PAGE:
Monitoring Parameters

Assessment of pregnancy status (prior to therapy); blood pressure (prior to therapy and yearly); weight (optional; BMI at baseline may be helpful to monitor changes during therapy); assess potential health status changes at routine visits (CDC 2013).

If all patches have not been applied on schedule and one menstrual period is missed, the possibility of pregnancy should be considered. If two consecutive menstrual periods are missed, a pregnancy test is recommended before a new dosing cycle is started.

Monitor patient for vision changes; blood pressure; signs and symptoms of thromboembolic disorders; signs or symptoms of depression; glycemic control in patients with diabetes; lipid profiles in patients being treated for hyperlipidemias. Adequate diagnostic measures should be performed to rule out malignancy in all cases of undiagnosed abnormal vaginal bleeding.

Pregnancy Considerations

Pregnancy status should be evaluated prior to prescribing (CDC 2013); treatment should be discontinued if pregnancy occurs. In general, the use of combination hormonal contraceptives when inadvertently taken early in pregnancy have not been associated with teratogenic effects. The topical patch may be less effective in patients weighing ≥90 kg (198 lb).

Due to increased risk of venous thromboembolism (VTE) postpartum, combination hormonal contraceptives should not be started in any woman <21 days following delivery. Women without risk factors for VTE and who are not breast-feeding may start combination hormonal contraceptives during 21-42 days postpartum. After 42 days postpartum, restrictions for use are not related to postpartum status and should be based on other medical conditions (CDC 2011). The manufacturer states that combination hormonal contraceptives should not be started until ≥4 weeks after delivery in women who choose not to breastfeed, or ≥4 weeks after a second trimester abortion or miscarriage.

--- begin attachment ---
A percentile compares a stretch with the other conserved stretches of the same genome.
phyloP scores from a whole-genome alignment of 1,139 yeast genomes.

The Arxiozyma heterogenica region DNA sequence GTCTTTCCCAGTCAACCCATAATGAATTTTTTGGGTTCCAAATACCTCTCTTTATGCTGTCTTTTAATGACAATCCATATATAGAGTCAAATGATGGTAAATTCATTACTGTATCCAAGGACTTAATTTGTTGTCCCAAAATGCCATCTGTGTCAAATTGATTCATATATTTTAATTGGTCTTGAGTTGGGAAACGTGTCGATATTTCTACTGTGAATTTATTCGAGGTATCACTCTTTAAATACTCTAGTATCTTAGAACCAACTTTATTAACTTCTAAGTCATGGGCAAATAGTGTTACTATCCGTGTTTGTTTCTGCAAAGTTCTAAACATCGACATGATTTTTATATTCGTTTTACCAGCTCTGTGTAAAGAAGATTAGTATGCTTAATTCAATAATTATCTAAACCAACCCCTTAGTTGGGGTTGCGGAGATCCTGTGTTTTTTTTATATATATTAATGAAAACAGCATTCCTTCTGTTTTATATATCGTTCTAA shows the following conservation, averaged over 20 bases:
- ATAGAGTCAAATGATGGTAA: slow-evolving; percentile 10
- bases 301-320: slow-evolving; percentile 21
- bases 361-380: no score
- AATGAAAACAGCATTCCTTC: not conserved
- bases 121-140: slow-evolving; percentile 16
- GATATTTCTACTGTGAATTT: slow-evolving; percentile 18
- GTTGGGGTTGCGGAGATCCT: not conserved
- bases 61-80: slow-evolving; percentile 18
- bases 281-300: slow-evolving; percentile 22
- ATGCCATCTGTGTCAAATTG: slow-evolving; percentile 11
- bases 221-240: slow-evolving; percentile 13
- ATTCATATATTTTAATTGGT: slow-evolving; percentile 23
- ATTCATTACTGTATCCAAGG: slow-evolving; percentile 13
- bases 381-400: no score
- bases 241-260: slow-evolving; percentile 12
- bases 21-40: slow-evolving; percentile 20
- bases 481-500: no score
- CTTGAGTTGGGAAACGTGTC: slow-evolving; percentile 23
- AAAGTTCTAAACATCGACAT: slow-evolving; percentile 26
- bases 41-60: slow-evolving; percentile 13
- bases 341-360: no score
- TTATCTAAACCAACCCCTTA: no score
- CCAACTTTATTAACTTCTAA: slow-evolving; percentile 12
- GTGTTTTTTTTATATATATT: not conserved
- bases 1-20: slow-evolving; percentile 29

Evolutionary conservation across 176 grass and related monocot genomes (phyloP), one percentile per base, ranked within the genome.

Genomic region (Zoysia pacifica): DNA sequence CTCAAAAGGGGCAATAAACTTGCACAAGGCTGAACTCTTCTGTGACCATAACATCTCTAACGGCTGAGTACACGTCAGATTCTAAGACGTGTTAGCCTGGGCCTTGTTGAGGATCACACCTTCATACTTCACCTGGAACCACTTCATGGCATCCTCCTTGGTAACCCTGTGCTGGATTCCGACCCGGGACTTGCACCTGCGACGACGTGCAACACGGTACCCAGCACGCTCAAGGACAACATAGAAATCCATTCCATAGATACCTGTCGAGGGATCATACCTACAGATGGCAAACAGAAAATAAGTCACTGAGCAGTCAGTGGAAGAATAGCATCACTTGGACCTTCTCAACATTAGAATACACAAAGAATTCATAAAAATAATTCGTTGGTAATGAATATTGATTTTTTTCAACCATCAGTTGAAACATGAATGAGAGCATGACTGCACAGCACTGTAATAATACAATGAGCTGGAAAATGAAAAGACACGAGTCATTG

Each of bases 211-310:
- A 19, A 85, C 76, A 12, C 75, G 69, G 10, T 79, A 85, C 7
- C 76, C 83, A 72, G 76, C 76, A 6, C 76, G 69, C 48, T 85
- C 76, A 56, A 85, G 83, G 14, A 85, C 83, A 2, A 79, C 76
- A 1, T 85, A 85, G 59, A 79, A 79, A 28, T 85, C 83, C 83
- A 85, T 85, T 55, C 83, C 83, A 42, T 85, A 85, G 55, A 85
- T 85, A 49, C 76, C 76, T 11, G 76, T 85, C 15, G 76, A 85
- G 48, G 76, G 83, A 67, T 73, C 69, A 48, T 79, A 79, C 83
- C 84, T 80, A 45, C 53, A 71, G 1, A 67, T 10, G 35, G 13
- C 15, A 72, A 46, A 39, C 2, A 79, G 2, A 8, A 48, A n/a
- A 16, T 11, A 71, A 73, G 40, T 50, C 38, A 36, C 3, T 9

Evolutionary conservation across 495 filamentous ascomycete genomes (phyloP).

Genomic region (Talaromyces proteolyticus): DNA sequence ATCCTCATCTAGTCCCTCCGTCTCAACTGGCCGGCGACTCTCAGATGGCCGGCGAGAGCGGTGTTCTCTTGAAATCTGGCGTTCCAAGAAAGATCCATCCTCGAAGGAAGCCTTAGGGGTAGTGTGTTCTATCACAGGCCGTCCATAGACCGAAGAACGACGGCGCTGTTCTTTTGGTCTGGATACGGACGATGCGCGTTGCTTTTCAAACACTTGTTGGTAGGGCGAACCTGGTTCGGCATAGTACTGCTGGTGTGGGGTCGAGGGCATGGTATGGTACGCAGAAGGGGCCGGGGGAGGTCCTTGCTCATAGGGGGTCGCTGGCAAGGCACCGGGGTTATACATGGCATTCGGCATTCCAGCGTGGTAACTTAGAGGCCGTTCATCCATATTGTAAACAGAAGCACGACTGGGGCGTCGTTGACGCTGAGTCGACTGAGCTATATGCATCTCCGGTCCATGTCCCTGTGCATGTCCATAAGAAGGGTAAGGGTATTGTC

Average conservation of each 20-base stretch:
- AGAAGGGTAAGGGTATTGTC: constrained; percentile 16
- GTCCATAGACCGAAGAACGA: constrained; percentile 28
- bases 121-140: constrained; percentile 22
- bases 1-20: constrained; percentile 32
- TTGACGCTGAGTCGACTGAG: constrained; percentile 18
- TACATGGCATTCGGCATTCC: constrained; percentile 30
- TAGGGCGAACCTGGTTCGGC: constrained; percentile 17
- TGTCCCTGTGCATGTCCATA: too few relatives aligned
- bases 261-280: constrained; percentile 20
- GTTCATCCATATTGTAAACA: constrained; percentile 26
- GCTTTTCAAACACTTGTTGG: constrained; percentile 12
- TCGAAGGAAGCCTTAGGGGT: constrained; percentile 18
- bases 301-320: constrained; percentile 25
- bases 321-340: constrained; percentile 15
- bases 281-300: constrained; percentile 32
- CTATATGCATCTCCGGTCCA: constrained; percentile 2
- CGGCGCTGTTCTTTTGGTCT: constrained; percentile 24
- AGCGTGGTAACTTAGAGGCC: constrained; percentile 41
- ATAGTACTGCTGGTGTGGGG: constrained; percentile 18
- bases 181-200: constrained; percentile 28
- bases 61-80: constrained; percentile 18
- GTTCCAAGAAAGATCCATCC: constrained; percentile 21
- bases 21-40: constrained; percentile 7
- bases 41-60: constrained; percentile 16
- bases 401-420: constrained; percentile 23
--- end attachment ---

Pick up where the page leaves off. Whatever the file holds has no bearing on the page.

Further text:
Patient Education

• Discuss specific use of drug and side effects with patient as it relates to treatment. (HCAHPS: During this hospital stay, were you given any medicine that you had not taken before? Before giving you any new medicine, how often did hospital staff tell you what the medicine was for? How often did hospital staff describe possible side effects in a way you could understand?)

• Patient may experience weight gain, cramps, bloating, enlarged breasts, menstrual changes, decreased libido, skin irritation, or dark patches on face. Have patient report immediately to prescriber signs of severe cerebrovascular disease (change in strength on one side is greater than the other, difficulty speaking or thinking, change in balance, or vision changes), signs of DVT (edema, warmth, numbness, change in color, or pain in the extremities), signs of liver problems (dark urine, fatigue, lack of appetite, nausea, abdominal pain, light-colored stools, vomiting, or jaundice), angina, shortness of breath, edema, coughing up blood, severe dizziness, passing out, severe nausea, vomiting, severe headache, depression, loss of strength and energy, severe abdominal pain, urinary retention, change in amount of urine passed, lump in breast, breast soreness or pain, nipple discharge, vaginal bleeding, vaginitis, vision changes, bulging eyes, or contact lens discomfort (HCAHPS).

• Educate patient about signs of a significant reaction (eg, wheezing; chest tightness; fever; itching; bad cough; blue skin color; seizures; or swelling of face, lips, tongue, or throat). Note: This is not a comprehensive list of all side effects. Patient should consult prescriber for additional questions.

Intended Use and Disclaimer: Should not be printed and given to patients. This information is intended to serve as a concise initial reference for health care professionals to use when discussing medications with a patient. You must ultimately rely on your own discretion, experience, and judgment in diagnosing, treating, and advising patients.